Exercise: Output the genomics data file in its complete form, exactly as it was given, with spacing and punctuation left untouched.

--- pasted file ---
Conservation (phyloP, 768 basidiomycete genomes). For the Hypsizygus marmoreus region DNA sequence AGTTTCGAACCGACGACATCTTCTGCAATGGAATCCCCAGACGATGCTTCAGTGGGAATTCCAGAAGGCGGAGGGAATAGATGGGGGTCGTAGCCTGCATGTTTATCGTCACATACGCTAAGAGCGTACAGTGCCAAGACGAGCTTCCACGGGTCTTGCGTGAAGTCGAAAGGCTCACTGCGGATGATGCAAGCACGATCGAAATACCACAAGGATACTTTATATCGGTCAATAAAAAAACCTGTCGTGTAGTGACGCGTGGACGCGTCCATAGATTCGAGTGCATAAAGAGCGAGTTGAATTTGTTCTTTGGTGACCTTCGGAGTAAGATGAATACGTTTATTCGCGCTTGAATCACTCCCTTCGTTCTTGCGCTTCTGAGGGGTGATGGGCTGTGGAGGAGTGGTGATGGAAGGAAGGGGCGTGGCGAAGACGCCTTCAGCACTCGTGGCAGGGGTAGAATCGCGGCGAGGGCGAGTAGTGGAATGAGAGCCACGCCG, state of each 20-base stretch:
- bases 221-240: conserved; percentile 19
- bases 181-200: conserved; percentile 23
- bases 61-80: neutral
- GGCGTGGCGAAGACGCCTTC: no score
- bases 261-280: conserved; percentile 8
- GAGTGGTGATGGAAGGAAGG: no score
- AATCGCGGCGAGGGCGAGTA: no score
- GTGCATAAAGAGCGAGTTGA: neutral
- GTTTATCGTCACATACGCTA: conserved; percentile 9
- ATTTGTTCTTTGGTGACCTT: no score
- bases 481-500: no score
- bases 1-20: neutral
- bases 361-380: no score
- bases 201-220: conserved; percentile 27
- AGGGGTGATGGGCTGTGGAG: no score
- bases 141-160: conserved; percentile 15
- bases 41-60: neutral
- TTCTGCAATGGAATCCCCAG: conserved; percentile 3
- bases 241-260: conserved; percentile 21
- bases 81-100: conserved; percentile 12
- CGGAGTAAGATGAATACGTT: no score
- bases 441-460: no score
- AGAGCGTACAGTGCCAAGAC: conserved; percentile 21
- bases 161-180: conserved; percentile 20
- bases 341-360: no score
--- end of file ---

Conservation (phyloP, 768 basidiomycete genomes). For the Hypsizygus marmoreus region DNA sequence AGTTTCGAACCGACGACATCTTCTGCAATGGAATCCCCAGACGATGCTTCAGTGGGAATTCCAGAAGGCGGAGGGAATAGATGGGGGTCGTAGCCTGCATGTTTATCGTCACATACGCTAAGAGCGTACAGTGCCAAGACGAGCTTCCACGGGTCTTGCGTGAAGTCGAAAGGCTCACTGCGGATGATGCAAGCACGATCGAAATACCACAAGGATACTTTATATCGGTCAATAAAAAAACCTGTCGTGTAGTGACGCGTGGACGCGTCCATAGATTCGAGTGCATAAAGAGCGAGTTGAATTTGTTCTTTGGTGACCTTCGGAGTAAGATGAATACGTTTATTCGCGCTTGAATCACTCCCTTCGTTCTTGCGCTTCTGAGGGGTGATGGGCTGTGGAGGAGTGGTGATGGAAGGAAGGGGCGTGGCGAAGACGCCTTCAGCACTCGTGGCAGGGGTAGAATCGCGGCGAGGGCGAGTAGTGGAATGAGAGCCACGCCG, state of each 20-base stretch:
- bases 221-240: conserved; percentile 19
- bases 181-200: conserved; percentile 23
- bases 61-80: neutral
- GGCGTGGCGAAGACGCCTTC: no score
- bases 261-280: conserved; percentile 8
- GAGTGGTGATGGAAGGAAGG: no score
- AATCGCGGCGAGGGCGAGTA: no score
- GTGCATAAAGAGCGAGTTGA: neutral
- GTTTATCGTCACATACGCTA: conserved; percentile 9
- ATTTGTTCTTTGGTGACCTT: no score
- bases 481-500: no score
- bases 1-20: neutral
- bases 361-380: no score
- bases 201-220: conserved; percentile 27
- AGGGGTGATGGGCTGTGGAG: no score
- bases 141-160: conserved; percentile 15
- bases 41-60: neutral
- TTCTGCAATGGAATCCCCAG: conserved; percentile 3
- bases 241-260: conserved; percentile 21
- bases 81-100: conserved; percentile 12
- CGGAGTAAGATGAATACGTT: no score
- bases 441-460: no score
- AGAGCGTACAGTGCCAAGAC: conserved; percentile 21
- bases 161-180: conserved; percentile 20
- bases 341-360: no score